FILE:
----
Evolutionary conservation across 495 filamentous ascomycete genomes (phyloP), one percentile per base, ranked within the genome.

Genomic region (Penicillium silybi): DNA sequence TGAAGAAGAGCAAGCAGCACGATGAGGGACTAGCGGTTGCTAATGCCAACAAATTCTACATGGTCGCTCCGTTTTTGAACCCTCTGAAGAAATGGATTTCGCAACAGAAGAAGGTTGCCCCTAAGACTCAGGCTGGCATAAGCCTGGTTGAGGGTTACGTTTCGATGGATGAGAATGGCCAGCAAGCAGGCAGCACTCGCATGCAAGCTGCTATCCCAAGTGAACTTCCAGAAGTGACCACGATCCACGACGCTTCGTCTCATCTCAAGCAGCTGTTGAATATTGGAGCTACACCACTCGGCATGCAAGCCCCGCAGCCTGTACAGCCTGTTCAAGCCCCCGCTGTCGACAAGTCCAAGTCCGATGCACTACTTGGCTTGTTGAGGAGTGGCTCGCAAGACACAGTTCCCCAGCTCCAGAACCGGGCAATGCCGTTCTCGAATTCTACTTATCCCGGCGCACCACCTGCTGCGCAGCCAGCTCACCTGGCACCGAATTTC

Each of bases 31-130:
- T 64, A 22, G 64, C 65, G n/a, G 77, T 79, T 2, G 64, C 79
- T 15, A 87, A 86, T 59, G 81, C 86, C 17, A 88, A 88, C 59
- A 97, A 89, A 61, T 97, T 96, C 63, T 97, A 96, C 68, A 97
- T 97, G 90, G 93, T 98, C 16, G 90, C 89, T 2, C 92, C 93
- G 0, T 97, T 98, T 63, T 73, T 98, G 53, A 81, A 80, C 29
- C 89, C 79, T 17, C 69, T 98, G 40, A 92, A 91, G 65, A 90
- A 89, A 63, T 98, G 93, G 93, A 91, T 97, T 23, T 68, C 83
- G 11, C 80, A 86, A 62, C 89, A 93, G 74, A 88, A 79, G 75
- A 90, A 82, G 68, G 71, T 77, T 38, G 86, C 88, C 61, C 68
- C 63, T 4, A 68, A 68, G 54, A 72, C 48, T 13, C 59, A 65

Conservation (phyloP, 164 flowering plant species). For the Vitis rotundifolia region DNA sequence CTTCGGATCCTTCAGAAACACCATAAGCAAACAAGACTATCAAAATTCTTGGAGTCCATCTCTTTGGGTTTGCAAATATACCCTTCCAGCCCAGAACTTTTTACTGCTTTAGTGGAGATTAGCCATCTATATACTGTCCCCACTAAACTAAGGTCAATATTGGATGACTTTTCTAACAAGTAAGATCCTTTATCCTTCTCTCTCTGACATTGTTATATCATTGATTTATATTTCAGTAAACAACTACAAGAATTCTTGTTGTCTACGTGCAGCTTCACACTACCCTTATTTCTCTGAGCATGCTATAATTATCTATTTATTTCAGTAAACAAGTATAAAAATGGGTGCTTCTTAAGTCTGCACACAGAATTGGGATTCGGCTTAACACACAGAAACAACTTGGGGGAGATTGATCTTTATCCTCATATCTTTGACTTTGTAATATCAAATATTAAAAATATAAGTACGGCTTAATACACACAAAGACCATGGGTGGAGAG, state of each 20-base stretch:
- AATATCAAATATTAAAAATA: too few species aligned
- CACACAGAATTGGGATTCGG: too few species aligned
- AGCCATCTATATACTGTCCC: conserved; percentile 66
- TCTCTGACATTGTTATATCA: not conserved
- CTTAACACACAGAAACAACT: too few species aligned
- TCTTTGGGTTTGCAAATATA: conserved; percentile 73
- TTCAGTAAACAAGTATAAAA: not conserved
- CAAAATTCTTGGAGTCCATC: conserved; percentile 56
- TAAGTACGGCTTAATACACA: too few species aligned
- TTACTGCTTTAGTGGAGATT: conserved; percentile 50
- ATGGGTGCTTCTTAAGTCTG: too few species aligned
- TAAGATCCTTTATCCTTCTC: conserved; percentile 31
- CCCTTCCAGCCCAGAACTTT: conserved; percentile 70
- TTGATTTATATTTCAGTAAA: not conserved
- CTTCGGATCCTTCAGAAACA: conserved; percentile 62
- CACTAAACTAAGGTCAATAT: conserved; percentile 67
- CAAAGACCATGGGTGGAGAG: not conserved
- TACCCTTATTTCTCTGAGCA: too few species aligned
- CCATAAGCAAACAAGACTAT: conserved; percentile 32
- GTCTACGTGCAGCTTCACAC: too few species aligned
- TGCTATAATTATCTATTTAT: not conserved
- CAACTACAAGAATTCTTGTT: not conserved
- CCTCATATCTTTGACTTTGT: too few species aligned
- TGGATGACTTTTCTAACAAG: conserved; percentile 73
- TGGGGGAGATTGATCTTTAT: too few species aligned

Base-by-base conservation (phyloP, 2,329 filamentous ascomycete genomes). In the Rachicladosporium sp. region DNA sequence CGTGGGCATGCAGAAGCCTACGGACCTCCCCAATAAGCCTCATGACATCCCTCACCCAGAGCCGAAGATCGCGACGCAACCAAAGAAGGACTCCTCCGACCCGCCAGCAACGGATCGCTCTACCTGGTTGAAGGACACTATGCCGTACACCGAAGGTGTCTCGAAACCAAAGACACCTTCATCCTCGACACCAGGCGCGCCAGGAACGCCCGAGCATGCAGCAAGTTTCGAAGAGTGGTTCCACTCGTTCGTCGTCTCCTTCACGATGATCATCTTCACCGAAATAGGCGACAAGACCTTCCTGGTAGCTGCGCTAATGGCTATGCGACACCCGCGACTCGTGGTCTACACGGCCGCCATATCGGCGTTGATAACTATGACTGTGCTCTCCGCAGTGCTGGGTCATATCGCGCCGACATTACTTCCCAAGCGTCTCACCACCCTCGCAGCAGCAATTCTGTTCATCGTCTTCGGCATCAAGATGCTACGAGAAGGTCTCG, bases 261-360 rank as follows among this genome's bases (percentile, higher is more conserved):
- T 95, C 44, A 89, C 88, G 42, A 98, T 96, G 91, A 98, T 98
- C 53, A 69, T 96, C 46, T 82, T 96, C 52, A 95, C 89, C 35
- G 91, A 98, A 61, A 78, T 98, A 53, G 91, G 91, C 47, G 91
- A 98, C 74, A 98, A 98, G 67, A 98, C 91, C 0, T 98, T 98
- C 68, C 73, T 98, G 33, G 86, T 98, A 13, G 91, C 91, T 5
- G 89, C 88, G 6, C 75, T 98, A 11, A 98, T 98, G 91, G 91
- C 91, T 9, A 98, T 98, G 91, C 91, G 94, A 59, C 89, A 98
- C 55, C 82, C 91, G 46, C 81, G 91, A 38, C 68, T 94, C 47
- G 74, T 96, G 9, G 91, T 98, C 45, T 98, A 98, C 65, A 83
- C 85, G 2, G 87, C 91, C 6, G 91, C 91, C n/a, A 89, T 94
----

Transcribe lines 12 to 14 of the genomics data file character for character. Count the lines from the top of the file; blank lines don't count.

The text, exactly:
- A 90, A 82, G 68, G 71, T 77, T 38, G 86, C 88, C 61, C 68
- C 63, T 4, A 68, A 68, G 54, A 72, C 48, T 13, C 59, A 65

Conservation (phyloP, 164 flowering plant species). For the Vitis rotundifolia region DNA sequence CTTCGGATCCTTCAGAAACACCATAAGCAAACAAGACTATCAAAATTCTTGGAGTCCATCTCTTTGGGTTTGCAAATATACCCTTCCAGCCCAGAACTTTTTACTGCTTTAGTGGAGATTAGCCATCTATATACTGTCCCCACTAAACTAAGGTCAATATTGGATGACTTTTCTAACAAGTAAGATCCTTTATCCTTCTCTCTCTGACATTGTTATATCATTGATTTATATTTCAGTAAACAACTACAAGAATTCTTGTTGTCTACGTGCAGCTTCACACTACCCTTATTTCTCTGAGCATGCTATAATTATCTATTTATTTCAGTAAACAAGTATAAAAATGGGTGCTTCTTAAGTCTGCACACAGAATTGGGATTCGGCTTAACACACAGAAACAACTTGGGGGAGATTGATCTTTATCCTCATATCTTTGACTTTGTAATATCAAATATTAAAAATATAAGTACGGCTTAATACACACAAAGACCATGGGTGGAGAG, state of each 20-base stretch: